EU’s response to Covid-19 and influence in the Western Balkans

European Union’s early response to Covid-19 was fragmented. Some member states put the whole country in lock down and some other were being reactive: wait and see how the things evolve. Even though there was a call for a pan-European response, in the early stages at least, member states and the regions were the one deciding what type of measures it will be adequate and when it will be putted in place. Things changed fast as it is of habit once the EU “makes its mind up”, which is difficult given the large necessary consensus, and an adequate response was put in place to the Covid-19. Once the EU decided what is the best course of action, the plan also included the WB region.

In April 2020, EU mobilised € 410 million as support for the immediate needs. One part of the fund was immediately sent and implemented in cooperation with the United Nations agencies aiming to address the most pressing medical emergencies. A second part would be a short to medium term assistance to support the social and economic recovery of the region. In addition, after the EU – Western Balkans Summit, which was supposed to be held in Zagreb but due to the covid-19 was held virtually on the 6th of May, the EU pledged € 3.3 billion to address the needs in the health sector, mitigate the socio-economic impact of the pandemic and inject liquidity for small and medium sized companies.

The differences between the help send by the EU and the other actors in the WB region is evident. EU approached the WB region as one, making one plan and sending the help based on well-established criteria and not pinpointing those countries that can give better publicity. The amount of help was made transparent at the EU level but also that national level, it was not them same for the other actors. One of most significant critics for the Chinese help was that it was not transparent to the public. The EU differs also on the timeline and scope of the help: instead of some basic medical equipment, so loudly publicised, the EU planned to deal with the challenges of the Covid-19 in the short, medium and long-term and focused on resolving complications in the whole socio-economic level.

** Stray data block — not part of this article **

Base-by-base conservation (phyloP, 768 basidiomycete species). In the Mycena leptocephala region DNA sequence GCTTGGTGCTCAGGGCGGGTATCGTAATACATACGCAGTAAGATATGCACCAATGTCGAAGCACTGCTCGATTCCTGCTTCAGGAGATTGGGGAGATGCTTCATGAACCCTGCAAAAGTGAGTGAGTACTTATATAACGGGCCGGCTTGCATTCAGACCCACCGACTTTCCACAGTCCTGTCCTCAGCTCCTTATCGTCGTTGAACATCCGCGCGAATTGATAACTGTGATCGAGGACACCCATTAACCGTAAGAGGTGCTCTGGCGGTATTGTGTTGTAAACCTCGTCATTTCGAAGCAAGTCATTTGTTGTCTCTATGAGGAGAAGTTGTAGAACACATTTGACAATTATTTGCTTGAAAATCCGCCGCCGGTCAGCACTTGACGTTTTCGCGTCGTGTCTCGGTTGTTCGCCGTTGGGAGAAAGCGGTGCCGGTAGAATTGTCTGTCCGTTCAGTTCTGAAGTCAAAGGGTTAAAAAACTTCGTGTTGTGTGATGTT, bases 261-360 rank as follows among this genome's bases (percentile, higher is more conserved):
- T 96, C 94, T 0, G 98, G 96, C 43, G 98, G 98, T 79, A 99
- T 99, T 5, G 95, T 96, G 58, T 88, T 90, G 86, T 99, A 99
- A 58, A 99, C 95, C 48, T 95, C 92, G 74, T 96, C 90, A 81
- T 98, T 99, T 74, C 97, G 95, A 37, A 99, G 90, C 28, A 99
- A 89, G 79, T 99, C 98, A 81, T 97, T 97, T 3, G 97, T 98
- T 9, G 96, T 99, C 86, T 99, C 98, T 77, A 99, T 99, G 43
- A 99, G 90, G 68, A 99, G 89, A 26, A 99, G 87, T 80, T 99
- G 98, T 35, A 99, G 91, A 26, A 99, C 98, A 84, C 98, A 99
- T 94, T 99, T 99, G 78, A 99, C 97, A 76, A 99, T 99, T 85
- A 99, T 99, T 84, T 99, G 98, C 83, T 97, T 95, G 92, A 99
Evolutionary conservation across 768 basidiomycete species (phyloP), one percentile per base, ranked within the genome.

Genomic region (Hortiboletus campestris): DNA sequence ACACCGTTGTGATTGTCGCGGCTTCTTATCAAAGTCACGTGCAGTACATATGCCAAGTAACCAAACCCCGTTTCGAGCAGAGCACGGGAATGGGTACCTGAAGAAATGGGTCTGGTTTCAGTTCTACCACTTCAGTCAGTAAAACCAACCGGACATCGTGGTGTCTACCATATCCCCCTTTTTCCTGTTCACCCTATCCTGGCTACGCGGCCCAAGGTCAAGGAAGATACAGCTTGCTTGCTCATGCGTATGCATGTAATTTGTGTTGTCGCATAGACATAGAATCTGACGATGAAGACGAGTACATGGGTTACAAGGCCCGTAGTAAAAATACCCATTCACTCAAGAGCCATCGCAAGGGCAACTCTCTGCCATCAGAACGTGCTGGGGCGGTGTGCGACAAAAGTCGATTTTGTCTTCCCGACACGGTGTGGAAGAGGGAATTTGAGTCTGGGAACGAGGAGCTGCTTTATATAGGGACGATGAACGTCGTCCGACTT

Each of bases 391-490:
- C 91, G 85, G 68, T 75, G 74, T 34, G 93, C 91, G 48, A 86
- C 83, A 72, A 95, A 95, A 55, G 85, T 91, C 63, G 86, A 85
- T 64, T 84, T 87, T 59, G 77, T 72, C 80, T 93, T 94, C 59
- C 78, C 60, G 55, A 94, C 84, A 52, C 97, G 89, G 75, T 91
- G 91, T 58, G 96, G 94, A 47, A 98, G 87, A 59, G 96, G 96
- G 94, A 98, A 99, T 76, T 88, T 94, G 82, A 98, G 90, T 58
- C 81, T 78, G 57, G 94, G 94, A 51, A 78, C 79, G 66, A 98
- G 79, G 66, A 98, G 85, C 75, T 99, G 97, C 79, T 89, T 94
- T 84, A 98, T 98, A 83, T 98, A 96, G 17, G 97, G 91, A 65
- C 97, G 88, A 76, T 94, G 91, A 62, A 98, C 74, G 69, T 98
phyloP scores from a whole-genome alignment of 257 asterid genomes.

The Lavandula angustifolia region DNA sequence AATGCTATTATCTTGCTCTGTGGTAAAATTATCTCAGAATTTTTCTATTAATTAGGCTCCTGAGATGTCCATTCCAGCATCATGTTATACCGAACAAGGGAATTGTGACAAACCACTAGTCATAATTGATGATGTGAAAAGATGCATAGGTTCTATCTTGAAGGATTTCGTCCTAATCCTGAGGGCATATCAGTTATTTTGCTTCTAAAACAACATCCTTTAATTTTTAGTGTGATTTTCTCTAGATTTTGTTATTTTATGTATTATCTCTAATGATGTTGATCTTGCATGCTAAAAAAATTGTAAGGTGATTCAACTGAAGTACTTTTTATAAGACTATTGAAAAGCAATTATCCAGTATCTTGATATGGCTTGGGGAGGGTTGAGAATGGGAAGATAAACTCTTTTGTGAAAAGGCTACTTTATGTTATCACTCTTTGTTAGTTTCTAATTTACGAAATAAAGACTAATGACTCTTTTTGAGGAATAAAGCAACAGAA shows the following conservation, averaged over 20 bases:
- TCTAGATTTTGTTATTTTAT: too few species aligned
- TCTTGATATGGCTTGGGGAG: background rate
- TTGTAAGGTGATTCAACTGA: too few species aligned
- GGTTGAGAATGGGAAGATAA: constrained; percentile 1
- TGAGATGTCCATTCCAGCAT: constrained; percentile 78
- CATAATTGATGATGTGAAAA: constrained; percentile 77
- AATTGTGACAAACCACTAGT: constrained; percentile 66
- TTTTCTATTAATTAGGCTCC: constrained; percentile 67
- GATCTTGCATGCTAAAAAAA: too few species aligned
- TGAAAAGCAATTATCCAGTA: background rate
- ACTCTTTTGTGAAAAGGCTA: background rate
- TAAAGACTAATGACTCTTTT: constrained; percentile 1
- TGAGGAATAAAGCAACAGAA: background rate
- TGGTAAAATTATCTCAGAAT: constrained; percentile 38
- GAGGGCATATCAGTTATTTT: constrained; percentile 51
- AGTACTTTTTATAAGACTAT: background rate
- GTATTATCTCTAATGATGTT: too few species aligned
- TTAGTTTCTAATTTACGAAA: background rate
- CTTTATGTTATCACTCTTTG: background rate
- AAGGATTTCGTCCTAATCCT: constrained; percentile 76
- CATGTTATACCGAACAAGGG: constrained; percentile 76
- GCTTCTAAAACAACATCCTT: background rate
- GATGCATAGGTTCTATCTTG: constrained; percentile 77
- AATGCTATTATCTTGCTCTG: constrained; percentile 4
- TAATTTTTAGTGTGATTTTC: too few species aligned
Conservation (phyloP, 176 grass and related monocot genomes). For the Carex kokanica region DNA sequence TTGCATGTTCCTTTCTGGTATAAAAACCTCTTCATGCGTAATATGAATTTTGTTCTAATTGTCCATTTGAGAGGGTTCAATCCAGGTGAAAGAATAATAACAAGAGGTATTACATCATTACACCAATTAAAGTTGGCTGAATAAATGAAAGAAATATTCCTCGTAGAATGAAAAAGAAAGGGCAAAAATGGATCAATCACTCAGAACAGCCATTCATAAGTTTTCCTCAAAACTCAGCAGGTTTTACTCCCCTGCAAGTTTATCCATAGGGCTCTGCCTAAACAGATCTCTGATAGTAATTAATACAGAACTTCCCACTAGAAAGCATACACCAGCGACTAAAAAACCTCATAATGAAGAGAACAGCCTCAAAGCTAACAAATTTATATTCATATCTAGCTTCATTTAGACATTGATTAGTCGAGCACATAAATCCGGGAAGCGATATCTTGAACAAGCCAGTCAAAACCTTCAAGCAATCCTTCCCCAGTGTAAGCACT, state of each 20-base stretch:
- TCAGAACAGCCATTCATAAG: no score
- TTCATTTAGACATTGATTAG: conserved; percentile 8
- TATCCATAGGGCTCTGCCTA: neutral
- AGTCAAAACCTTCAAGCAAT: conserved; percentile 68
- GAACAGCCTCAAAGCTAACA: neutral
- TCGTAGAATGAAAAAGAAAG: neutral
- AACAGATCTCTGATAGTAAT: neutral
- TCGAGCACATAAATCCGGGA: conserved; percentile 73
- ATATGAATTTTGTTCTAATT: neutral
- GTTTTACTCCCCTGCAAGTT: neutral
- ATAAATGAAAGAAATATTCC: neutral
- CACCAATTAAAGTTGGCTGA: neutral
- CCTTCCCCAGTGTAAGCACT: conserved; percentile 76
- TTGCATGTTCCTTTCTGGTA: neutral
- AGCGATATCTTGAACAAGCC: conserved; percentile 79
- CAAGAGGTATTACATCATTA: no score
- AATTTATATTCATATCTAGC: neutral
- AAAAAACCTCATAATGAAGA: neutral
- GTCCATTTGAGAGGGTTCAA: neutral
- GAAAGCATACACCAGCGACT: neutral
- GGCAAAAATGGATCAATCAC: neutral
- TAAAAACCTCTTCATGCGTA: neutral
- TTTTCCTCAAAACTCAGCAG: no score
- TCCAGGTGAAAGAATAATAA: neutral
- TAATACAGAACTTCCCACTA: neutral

Western Balkans’ reaction to external Covid-19 help

Few politicians in the WB countries prefer the help from other actors and not the EU and the main reason is because they “do not ask questions and do not impose conditionality” for the help provided. On a quest for the truth, which should be the mission of each public writing, one should ask who benefits when this kind of help is received, and questions are not asked. Is it the people or the politicians? It is largely known that politicians need to make their decisions public because they risk taking decisions that helps to keep them in power, but it is the people who will have to pay the consequences in the long-term. In the case of Chinese help to Serbia none knew how much it was, how it will have to be paid back and on what terms, and even the public authorities refused to disclose when asked about i (Source 1 & 2). These Chinese financings, even though it may seem without any strings attached, may not come as free as some think and the case of debt-trap and corruption in Malaysia proves once again the need for transparency.